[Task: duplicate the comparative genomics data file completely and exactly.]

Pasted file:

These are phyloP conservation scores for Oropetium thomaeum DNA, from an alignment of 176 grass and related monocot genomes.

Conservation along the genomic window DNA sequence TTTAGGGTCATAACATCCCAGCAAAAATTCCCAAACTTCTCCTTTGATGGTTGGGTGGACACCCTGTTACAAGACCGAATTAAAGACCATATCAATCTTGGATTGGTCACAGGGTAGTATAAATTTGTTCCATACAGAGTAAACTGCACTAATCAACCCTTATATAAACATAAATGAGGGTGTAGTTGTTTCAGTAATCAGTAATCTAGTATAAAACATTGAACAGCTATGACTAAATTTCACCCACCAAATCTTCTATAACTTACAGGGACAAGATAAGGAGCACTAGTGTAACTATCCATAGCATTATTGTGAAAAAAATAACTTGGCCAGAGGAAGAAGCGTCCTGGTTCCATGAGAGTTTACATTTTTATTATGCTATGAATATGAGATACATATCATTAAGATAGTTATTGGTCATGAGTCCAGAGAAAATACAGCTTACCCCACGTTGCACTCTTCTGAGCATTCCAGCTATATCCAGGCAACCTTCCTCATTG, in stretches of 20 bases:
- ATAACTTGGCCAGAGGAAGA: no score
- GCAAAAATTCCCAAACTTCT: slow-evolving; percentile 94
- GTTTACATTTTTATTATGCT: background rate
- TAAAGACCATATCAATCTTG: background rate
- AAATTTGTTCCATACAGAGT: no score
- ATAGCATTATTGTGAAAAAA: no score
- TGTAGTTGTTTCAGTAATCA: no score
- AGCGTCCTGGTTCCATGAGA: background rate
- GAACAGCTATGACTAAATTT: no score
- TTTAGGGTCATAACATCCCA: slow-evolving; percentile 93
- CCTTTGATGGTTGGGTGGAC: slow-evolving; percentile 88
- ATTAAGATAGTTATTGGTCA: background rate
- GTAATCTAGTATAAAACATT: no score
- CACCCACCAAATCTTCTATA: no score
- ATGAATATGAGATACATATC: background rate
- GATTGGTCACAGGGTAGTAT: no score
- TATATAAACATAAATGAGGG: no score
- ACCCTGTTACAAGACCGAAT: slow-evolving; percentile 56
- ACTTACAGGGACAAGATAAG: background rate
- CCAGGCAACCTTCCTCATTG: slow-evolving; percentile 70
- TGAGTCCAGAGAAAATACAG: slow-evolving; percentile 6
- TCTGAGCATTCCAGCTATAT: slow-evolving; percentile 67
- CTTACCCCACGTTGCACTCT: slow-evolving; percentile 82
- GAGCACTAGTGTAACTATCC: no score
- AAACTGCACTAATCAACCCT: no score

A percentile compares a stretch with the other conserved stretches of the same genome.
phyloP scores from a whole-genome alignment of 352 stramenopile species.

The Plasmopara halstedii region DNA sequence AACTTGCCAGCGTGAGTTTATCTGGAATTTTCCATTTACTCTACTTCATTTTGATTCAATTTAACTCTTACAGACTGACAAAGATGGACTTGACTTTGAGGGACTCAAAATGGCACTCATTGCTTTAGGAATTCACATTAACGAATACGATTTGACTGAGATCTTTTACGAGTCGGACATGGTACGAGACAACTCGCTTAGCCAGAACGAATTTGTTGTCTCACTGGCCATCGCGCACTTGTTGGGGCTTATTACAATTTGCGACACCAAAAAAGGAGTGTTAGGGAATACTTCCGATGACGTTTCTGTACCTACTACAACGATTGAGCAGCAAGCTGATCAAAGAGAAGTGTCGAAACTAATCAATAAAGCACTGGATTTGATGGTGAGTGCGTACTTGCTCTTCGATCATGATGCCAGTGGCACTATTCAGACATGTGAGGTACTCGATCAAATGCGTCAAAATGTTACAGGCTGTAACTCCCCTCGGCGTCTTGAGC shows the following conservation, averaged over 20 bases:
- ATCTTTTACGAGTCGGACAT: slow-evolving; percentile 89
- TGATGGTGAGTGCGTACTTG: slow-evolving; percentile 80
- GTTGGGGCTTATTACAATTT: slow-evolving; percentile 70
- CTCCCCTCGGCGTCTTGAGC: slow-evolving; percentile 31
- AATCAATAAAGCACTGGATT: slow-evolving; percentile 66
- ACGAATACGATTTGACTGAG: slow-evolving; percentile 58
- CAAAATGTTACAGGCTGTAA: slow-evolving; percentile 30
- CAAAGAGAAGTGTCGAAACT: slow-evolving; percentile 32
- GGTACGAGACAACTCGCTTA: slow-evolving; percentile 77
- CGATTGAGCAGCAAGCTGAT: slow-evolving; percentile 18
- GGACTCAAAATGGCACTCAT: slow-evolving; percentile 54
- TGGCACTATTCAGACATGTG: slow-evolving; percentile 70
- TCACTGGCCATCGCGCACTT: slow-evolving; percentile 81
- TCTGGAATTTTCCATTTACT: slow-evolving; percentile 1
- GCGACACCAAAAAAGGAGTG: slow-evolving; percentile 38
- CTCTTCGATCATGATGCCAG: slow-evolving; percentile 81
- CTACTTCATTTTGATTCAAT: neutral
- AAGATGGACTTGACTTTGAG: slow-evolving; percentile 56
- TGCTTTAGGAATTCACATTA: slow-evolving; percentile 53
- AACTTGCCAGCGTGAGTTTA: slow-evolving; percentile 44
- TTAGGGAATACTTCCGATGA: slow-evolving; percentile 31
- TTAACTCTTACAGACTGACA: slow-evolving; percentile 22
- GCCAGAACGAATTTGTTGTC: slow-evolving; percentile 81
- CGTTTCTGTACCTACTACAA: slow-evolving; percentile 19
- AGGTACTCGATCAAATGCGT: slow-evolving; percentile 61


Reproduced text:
These are phyloP conservation scores for Oropetium thomaeum DNA, from an alignment of 176 grass and related monocot genomes.

Conservation along the genomic window DNA sequence TTTAGGGTCATAACATCCCAGCAAAAATTCCCAAACTTCTCCTTTGATGGTTGGGTGGACACCCTGTTACAAGACCGAATTAAAGACCATATCAATCTTGGATTGGTCACAGGGTAGTATAAATTTGTTCCATACAGAGTAAACTGCACTAATCAACCCTTATATAAACATAAATGAGGGTGTAGTTGTTTCAGTAATCAGTAATCTAGTATAAAACATTGAACAGCTATGACTAAATTTCACCCACCAAATCTTCTATAACTTACAGGGACAAGATAAGGAGCACTAGTGTAACTATCCATAGCATTATTGTGAAAAAAATAACTTGGCCAGAGGAAGAAGCGTCCTGGTTCCATGAGAGTTTACATTTTTATTATGCTATGAATATGAGATACATATCATTAAGATAGTTATTGGTCATGAGTCCAGAGAAAATACAGCTTACCCCACGTTGCACTCTTCTGAGCATTCCAGCTATATCCAGGCAACCTTCCTCATTG, in stretches of 20 bases:
- ATAACTTGGCCAGAGGAAGA: no score
- GCAAAAATTCCCAAACTTCT: slow-evolving; percentile 94
- GTTTACATTTTTATTATGCT: background rate
- TAAAGACCATATCAATCTTG: background rate
- AAATTTGTTCCATACAGAGT: no score
- ATAGCATTATTGTGAAAAAA: no score
- TGTAGTTGTTTCAGTAATCA: no score
- AGCGTCCTGGTTCCATGAGA: background rate
- GAACAGCTATGACTAAATTT: no score
- TTTAGGGTCATAACATCCCA: slow-evolving; percentile 93
- CCTTTGATGGTTGGGTGGAC: slow-evolving; percentile 88
- ATTAAGATAGTTATTGGTCA: background rate
- GTAATCTAGTATAAAACATT: no score
- CACCCACCAAATCTTCTATA: no score
- ATGAATATGAGATACATATC: background rate
- GATTGGTCACAGGGTAGTAT: no score
- TATATAAACATAAATGAGGG: no score
- ACCCTGTTACAAGACCGAAT: slow-evolving; percentile 56
- ACTTACAGGGACAAGATAAG: background rate
- CCAGGCAACCTTCCTCATTG: slow-evolving; percentile 70
- TGAGTCCAGAGAAAATACAG: slow-evolving; percentile 6
- TCTGAGCATTCCAGCTATAT: slow-evolving; percentile 67
- CTTACCCCACGTTGCACTCT: slow-evolving; percentile 82
- GAGCACTAGTGTAACTATCC: no score
- AAACTGCACTAATCAACCCT: no score

A percentile compares a stretch with the other conserved stretches of the same genome.
phyloP scores from a whole-genome alignment of 352 stramenopile species.

The Plasmopara halstedii region DNA sequence AACTTGCCAGCGTGAGTTTATCTGGAATTTTCCATTTACTCTACTTCATTTTGATTCAATTTAACTCTTACAGACTGACAAAGATGGACTTGACTTTGAGGGACTCAAAATGGCACTCATTGCTTTAGGAATTCACATTAACGAATACGATTTGACTGAGATCTTTTACGAGTCGGACATGGTACGAGACAACTCGCTTAGCCAGAACGAATTTGTTGTCTCACTGGCCATCGCGCACTTGTTGGGGCTTATTACAATTTGCGACACCAAAAAAGGAGTGTTAGGGAATACTTCCGATGACGTTTCTGTACCTACTACAACGATTGAGCAGCAAGCTGATCAAAGAGAAGTGTCGAAACTAATCAATAAAGCACTGGATTTGATGGTGAGTGCGTACTTGCTCTTCGATCATGATGCCAGTGGCACTATTCAGACATGTGAGGTACTCGATCAAATGCGTCAAAATGTTACAGGCTGTAACTCCCCTCGGCGTCTTGAGC shows the following conservation, averaged over 20 bases:
- ATCTTTTACGAGTCGGACAT: slow-evolving; percentile 89
- TGATGGTGAGTGCGTACTTG: slow-evolving; percentile 80
- GTTGGGGCTTATTACAATTT: slow-evolving; percentile 70
- CTCCCCTCGGCGTCTTGAGC: slow-evolving; percentile 31
- AATCAATAAAGCACTGGATT: slow-evolving; percentile 66
- ACGAATACGATTTGACTGAG: slow-evolving; percentile 58
- CAAAATGTTACAGGCTGTAA: slow-evolving; percentile 30
- CAAAGAGAAGTGTCGAAACT: slow-evolving; percentile 32
- GGTACGAGACAACTCGCTTA: slow-evolving; percentile 77
- CGATTGAGCAGCAAGCTGAT: slow-evolving; percentile 18
- GGACTCAAAATGGCACTCAT: slow-evolving; percentile 54
- TGGCACTATTCAGACATGTG: slow-evolving; percentile 70
- TCACTGGCCATCGCGCACTT: slow-evolving; percentile 81
- TCTGGAATTTTCCATTTACT: slow-evolving; percentile 1
- GCGACACCAAAAAAGGAGTG: slow-evolving; percentile 38
- CTCTTCGATCATGATGCCAG: slow-evolving; percentile 81
- CTACTTCATTTTGATTCAAT: neutral
- AAGATGGACTTGACTTTGAG: slow-evolving; percentile 56
- TGCTTTAGGAATTCACATTA: slow-evolving; percentile 53
- AACTTGCCAGCGTGAGTTTA: slow-evolving; percentile 44
- TTAGGGAATACTTCCGATGA: slow-evolving; percentile 31
- TTAACTCTTACAGACTGACA: slow-evolving; percentile 22
- GCCAGAACGAATTTGTTGTC: slow-evolving; percentile 81
- CGTTTCTGTACCTACTACAA: slow-evolving; percentile 19
- AGGTACTCGATCAAATGCGT: slow-evolving; percentile 61